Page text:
English-speaking Cameroonians who reacted to the recent execution of civilians in Guzang have said elites should not just stop at condemning the act but should pressure the government to resolve the ongoing armed conflict.
Residents of Guzang, where separatist fighters publicly executed two men on Wednesday, said their elites and Fons should rise above just condemning atrocities.
They aired their frustrations after Mbanyamsig Hansel, brother to the Fon of Guzang, and Aburo Cletus, a petit trader, were publicly shot dead.
Among those who have lashed out at separatist fighters for the crime are Senator Enwe Francis and the Parliamentarian for Momo East Constituency, Hon. Injoh Prudencia.
Also, international lawyer Bar. Akere Muna; the Fon of Guzang, Gwan Mbahnyamsig III; and opposition party leader Prof Maurice Kamto have condemned the act.
Guzang residents who spoke to MMI appreciated their concern for the victims but said they must not stop at just denouncing the cruel acts.
Fonjong W. said parliamentarians from the Anglophone Regions should push for concrete action from the government.
“The crisis we have is political and needs a political solution, not empty condemnations to seek notice,” Fonjong told MMI.
“The case of Guzang was in the open. What about those that are happening away from our eyes? We need a political solution, and it can also come from the national assembly and the Senate,” he added.
Dozens of civilians have died from the armed conflict this year, with CHRDA estimating that 116 people died between January and June.
One of the most shocking incidents took place on July 20, when separatists stormed Nacho Junction, Bamenda, and killed 10 civilians.
The incident also drew wide condemnations, but the belligerents have failed to silence the guns.
“The level at which authorities and other political elite castigated the killings in Nacho, I thought no lives would ever be lost again in this crisis,” said Martha, a native of Guzang.
She is among those who believe elites must not end at just condemning but also advocate for dialogue.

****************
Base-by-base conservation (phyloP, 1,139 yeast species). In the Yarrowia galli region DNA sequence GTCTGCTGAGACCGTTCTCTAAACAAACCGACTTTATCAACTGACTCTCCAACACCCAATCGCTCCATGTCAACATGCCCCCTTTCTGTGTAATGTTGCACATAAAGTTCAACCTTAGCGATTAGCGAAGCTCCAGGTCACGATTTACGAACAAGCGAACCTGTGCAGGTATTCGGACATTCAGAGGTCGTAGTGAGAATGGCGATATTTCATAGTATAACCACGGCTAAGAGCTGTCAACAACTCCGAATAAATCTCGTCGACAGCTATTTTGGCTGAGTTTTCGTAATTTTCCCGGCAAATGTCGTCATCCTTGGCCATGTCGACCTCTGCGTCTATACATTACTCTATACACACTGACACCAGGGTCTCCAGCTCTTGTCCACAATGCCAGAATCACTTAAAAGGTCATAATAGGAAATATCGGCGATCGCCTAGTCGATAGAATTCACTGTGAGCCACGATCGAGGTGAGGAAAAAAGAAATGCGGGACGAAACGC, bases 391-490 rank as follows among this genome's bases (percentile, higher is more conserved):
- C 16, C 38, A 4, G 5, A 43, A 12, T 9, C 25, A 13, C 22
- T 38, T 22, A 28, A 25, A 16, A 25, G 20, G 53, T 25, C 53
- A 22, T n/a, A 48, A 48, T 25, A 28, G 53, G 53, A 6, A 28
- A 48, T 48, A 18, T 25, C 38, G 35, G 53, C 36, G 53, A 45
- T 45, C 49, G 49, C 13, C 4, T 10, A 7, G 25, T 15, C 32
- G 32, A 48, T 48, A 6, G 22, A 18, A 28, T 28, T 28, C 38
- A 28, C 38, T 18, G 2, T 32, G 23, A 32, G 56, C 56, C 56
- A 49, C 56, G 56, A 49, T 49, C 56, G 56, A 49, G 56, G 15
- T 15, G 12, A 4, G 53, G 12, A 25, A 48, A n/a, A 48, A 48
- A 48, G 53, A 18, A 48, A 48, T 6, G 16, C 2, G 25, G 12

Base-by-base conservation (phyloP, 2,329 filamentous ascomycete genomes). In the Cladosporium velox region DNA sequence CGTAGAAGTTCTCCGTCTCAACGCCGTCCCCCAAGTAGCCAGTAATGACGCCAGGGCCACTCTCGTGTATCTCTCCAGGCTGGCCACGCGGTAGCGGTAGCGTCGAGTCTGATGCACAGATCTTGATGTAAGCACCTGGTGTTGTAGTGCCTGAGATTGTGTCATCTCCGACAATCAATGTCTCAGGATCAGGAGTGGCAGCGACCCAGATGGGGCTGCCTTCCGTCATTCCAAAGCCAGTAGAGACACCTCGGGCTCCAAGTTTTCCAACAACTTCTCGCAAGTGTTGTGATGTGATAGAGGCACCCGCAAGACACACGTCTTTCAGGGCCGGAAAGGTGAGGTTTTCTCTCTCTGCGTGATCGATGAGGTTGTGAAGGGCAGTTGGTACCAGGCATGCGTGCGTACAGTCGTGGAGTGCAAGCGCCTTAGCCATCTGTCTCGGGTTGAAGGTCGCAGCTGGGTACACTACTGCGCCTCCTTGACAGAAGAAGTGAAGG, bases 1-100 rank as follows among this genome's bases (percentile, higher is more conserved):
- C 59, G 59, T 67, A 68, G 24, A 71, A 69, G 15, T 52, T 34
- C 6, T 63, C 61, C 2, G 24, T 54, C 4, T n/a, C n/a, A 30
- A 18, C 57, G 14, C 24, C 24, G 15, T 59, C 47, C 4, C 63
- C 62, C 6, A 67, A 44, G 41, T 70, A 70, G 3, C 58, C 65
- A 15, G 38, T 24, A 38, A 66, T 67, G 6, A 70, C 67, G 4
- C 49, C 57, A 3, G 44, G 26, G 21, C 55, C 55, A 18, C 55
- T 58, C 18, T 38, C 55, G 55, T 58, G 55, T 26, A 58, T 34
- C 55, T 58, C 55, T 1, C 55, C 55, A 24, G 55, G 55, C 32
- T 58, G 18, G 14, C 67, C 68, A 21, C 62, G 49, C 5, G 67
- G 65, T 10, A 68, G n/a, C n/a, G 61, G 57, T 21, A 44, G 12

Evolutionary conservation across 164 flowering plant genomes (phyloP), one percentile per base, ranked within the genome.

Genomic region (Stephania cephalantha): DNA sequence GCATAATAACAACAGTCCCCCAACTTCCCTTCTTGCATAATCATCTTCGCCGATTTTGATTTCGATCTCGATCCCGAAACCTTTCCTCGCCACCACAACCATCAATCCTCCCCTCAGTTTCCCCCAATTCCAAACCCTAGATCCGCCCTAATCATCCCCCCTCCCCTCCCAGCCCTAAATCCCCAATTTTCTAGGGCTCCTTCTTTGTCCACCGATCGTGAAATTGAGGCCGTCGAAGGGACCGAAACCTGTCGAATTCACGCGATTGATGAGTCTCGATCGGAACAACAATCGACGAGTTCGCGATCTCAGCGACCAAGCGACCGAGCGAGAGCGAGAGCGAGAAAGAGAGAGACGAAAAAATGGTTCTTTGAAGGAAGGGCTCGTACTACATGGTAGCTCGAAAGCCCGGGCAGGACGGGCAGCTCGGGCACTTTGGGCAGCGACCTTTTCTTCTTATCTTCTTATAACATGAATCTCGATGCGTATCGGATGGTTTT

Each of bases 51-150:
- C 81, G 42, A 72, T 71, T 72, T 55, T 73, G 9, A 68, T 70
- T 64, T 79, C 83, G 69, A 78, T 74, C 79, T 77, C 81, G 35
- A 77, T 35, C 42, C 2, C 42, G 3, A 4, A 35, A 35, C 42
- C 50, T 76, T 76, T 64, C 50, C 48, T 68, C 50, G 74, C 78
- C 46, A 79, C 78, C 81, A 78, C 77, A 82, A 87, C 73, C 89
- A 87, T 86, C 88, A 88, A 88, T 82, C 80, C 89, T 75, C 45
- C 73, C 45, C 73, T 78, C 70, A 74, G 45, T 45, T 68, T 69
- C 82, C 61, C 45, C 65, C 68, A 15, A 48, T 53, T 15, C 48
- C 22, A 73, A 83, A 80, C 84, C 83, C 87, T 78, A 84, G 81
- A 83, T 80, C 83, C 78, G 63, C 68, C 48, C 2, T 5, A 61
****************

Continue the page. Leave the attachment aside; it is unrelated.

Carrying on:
“It is clear that no amount of condemnation will stop the killings,” Martha said.
She regretted that many elites and traditional rulers have hardly pushed for any dialogue between the government and separatists.
Rather, they have either sided with the government or remained passive in the face of these attacks.
“My Fon, Gwan Mbahnyamsig III of Guzang, was rather calling on us to collaborate with defence and security forces to pursue the ongoing reconstruction process; vanity,” Martha said.
Lawmakers and elites from the English-speaking Regions of Cameroon have been faulted for only standing up to the government when their personal interests are at stake.
This September, parliamentarians of the ruling CPDM party who hail from the North West Region wrote a joint memo to denounce marginalisation against them at the National Assembly.
Many were surprised that these MPs could collectively advocate for a cause at the National Assembly.
But they have made no effort to get Parliament to discuss the ongoing Anglophone Crisis, despite its enormous human and material impact on their constituents.
Mbah (full name withheld for security reasons), a resident of Bamenda, thinks Anglophone politicians are only thinking about their own interests, not the people’s.
“We saw them standing up as one man to decry the marginalisation of Anglophones at the level of the National Assembly. This was about them not occupying juicy positions at the institution,” he said.
“They could also rise and advocate for a peaceful end of the crisis, yet they are only condemning. They are very selfish,” Mbah told MMI.
Aside from the inaction on the crisis, Anglophone elites, especially those belonging to the ruling CPDM party, have turned to condemning violence only when it is perpetrated by separatist fighters.
Some Bamenda residents who spoke to MMI said elites do not come out in the same way to condemn military attacks on civilians.
Human rights organisations have faulted the Cameroonian army several times for committing gross abuses on civilians.
These include arson, summary killings, arbitrary arrest and detention, torture, and forced disappearance, among other atrocities.
Notable among them is the Ngarbuh massacre, when the army killed about 21 civilians in Ngarbuh village in the North West on February 14, 2020.
Some Anglophone Cameronians told MMI they have lost faith in their parliamentarians because they do not serve collective interests.
Some interviews asked them to resign if they could not defend their people.